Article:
Wiesmann Files for Insolvency as Luxury car Demand Wanes

Photographer: Adam Berry/Bloomberg

Wiesmann GmbH, which markets cars combining “timeless design and modern technology" - has 110 employees and has sold more than 1,600 of its handmade vehicles with maximum annual sales of about 200 in Europe, the Middle East and Asia. Close

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Photographer: Adam Berry/Bloomberg

Wiesmann GmbH, which markets cars combining “timeless design and modern technology" - has 110 employees and has sold more than 1,600 of its handmade vehicles with maximum annual sales of about 200 in Europe, the Middle East and Asia.

Wiesmann GmbH, a German maker of retro-style luxury sports cars, has filed for insolvency at a local court and said it’s seeking strategic partners and investors.

Rolf Haferkamp remains chief executive officer and plans to restructure the company, Wiesmann said in a statement yesterday. Operations will continue at the headquarters and plant in Duelmen. Engines are supplied by Bayerische Motoren Werke AG (BMW), the world’s biggest maker of luxury vehicles.

Wiesmann was founded 25 years ago by brothers Martin and Friedhelm Wiesmann, who developed the first prototype in the cellar of their home. The company, which markets cars combining “timeless design and modern technology" -- has 110 employees and has sold more than 1,600 of its handmade vehicles with maximum annual sales of about 200 in Europe, the Middle East and Asia.

The European car market has showed the signs of improvement as a recession ended in the 17 countries using the euro. Car sales in July rose in Germany, France, the U.K. and Spain, and the decline in Italy was the least this year, following a drop across the region in June to the lowest demand since 1996.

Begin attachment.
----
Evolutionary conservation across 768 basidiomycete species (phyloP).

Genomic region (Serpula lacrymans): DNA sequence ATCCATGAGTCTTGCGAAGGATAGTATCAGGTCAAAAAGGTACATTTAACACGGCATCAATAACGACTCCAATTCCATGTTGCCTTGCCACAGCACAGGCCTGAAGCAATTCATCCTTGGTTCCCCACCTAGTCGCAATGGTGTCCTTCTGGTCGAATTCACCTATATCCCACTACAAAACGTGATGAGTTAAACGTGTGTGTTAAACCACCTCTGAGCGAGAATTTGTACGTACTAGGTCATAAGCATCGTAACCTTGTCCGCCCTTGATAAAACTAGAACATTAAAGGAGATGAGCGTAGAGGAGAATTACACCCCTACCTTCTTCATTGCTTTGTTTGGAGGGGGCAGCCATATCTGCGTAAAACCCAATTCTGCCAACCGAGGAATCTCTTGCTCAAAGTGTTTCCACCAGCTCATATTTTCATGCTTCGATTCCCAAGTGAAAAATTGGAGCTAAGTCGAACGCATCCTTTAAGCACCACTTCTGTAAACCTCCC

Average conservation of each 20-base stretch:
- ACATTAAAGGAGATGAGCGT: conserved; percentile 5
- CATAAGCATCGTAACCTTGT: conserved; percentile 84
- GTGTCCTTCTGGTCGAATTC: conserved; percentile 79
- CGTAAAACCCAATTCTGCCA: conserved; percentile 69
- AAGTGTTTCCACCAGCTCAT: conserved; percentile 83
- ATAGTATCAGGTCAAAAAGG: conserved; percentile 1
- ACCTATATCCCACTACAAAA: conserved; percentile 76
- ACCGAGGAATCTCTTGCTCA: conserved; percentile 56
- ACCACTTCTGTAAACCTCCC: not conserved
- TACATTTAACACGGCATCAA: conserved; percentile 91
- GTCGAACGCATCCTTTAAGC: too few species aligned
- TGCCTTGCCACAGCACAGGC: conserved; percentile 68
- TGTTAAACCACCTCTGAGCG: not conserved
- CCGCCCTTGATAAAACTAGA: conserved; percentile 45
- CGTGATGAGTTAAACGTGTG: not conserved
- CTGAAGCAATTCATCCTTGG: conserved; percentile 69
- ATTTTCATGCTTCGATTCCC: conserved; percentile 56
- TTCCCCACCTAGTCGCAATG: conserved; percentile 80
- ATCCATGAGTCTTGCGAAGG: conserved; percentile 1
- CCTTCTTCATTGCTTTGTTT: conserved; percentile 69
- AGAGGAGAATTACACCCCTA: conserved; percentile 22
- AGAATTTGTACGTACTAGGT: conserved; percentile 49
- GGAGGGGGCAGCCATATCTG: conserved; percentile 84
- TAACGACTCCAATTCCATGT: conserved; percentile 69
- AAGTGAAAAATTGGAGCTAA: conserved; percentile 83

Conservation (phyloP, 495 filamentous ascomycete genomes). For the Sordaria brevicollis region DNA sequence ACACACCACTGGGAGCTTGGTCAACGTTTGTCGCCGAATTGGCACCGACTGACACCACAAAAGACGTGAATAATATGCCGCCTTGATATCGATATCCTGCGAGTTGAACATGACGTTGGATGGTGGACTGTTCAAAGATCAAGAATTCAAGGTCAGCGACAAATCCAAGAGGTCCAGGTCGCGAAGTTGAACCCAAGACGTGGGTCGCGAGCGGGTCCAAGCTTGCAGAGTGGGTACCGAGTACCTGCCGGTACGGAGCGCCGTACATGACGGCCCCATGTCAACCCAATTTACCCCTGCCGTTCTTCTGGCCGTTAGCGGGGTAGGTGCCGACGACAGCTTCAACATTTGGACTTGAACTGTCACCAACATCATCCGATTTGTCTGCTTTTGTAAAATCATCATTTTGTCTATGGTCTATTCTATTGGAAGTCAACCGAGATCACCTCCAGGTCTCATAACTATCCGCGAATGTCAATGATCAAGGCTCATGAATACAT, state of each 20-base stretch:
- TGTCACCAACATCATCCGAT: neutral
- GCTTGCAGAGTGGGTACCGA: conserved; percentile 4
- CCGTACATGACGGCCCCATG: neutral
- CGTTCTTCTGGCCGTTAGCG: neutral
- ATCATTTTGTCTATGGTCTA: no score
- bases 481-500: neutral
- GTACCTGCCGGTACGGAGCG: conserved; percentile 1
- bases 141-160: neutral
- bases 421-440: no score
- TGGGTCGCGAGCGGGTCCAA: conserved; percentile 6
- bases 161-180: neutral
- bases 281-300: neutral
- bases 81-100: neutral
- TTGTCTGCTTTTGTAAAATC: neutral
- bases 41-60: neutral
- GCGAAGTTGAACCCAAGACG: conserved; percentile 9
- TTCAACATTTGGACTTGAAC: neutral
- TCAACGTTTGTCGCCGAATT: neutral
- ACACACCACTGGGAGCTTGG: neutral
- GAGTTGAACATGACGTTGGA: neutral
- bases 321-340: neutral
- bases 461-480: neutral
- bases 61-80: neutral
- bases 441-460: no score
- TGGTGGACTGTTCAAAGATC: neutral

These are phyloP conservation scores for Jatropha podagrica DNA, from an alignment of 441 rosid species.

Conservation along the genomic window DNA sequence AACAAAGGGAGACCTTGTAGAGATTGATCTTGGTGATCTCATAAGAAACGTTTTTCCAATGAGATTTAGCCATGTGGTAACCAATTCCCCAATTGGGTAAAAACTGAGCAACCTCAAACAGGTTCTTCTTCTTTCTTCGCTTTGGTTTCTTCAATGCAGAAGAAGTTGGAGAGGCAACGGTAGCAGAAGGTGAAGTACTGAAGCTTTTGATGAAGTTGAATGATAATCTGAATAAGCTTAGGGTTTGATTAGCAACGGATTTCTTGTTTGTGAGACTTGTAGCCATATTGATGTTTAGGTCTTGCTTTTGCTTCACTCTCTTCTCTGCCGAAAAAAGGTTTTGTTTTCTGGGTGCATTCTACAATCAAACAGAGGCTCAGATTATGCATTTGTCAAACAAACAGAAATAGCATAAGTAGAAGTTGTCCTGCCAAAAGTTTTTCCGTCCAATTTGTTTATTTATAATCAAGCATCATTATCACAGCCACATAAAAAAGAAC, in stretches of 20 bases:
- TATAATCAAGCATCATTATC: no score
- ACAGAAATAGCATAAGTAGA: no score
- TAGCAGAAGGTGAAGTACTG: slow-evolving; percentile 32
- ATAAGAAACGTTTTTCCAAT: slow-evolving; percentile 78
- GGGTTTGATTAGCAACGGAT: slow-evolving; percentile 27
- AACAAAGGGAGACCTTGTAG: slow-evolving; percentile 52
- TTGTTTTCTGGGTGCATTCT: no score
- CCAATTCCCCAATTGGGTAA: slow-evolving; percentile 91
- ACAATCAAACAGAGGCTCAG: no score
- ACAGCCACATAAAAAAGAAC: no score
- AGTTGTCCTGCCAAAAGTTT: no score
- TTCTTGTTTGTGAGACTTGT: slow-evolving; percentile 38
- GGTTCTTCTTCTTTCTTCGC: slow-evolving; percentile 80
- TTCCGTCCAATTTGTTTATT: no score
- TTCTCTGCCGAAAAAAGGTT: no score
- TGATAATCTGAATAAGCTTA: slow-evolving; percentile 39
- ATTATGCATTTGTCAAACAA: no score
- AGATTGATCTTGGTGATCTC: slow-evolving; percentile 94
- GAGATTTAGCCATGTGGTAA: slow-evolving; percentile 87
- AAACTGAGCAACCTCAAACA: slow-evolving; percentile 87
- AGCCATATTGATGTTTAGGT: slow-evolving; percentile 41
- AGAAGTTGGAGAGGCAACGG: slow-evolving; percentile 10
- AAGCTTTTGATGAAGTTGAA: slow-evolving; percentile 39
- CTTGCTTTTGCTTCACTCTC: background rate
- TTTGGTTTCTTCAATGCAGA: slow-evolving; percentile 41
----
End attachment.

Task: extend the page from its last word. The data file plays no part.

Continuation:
Niche Manufacturers

It’s difficult for niche companies to keep up with innovation and economies of scale in the car industry, said Stefan Bratzel, director of the Center of Automotive Management at the University of Applied Sciences in Bergisch Gladbach, Germany.

‘‘Wiesmann may have been hit by declining sales within Europe’s car industry,” he said. "Often, it’s a mix between decreasing sales and rising costs for production and design that drives niche producers into insolvency.’’

Wiesmann filed for creditor protection -- a process comparable to Chapter 11 in the U.S. -- at the Muenster court on Aug. 14, the company said. The court appointed Norbert Kuepper as the insolvency administrator.

Fellow German sports-car maker Artega GmbH & Co KG filed for insolvency in June 2012.

To contact the reporter on this story: Weixin Zha in Frankfurt at wzha2@bloomberg.net

To contact the editor responsible for this story: Angela Cullen at acullen8@bloomberg.net

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